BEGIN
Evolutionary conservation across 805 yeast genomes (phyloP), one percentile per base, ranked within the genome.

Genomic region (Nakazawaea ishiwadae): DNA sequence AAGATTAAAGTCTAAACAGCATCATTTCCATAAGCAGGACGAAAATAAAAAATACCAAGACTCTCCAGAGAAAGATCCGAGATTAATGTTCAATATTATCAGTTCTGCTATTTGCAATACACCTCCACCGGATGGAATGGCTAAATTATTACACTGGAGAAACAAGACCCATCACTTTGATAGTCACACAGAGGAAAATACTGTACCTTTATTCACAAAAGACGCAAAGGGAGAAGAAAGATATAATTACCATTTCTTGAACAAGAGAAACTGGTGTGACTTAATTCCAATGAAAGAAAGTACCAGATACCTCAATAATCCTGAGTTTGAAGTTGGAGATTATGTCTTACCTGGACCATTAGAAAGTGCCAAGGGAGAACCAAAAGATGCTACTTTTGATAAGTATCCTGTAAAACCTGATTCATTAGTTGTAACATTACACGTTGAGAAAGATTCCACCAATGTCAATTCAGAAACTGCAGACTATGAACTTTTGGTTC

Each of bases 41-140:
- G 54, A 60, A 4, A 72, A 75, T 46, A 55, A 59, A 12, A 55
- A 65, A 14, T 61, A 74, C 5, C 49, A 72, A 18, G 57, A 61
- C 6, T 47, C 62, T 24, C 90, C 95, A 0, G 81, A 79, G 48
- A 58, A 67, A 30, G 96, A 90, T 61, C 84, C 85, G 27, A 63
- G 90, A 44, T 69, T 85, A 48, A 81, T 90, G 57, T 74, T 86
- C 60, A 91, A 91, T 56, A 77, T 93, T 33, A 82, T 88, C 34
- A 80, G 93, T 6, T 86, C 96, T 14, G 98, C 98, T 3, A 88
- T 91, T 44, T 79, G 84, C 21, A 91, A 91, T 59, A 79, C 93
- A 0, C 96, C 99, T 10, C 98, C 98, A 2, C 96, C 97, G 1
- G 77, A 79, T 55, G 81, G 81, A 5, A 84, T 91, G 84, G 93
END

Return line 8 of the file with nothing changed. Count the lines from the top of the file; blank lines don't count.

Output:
- G 90, A 44, T 69, T 85, A 48, A 81, T 90, G 57, T 74, T 86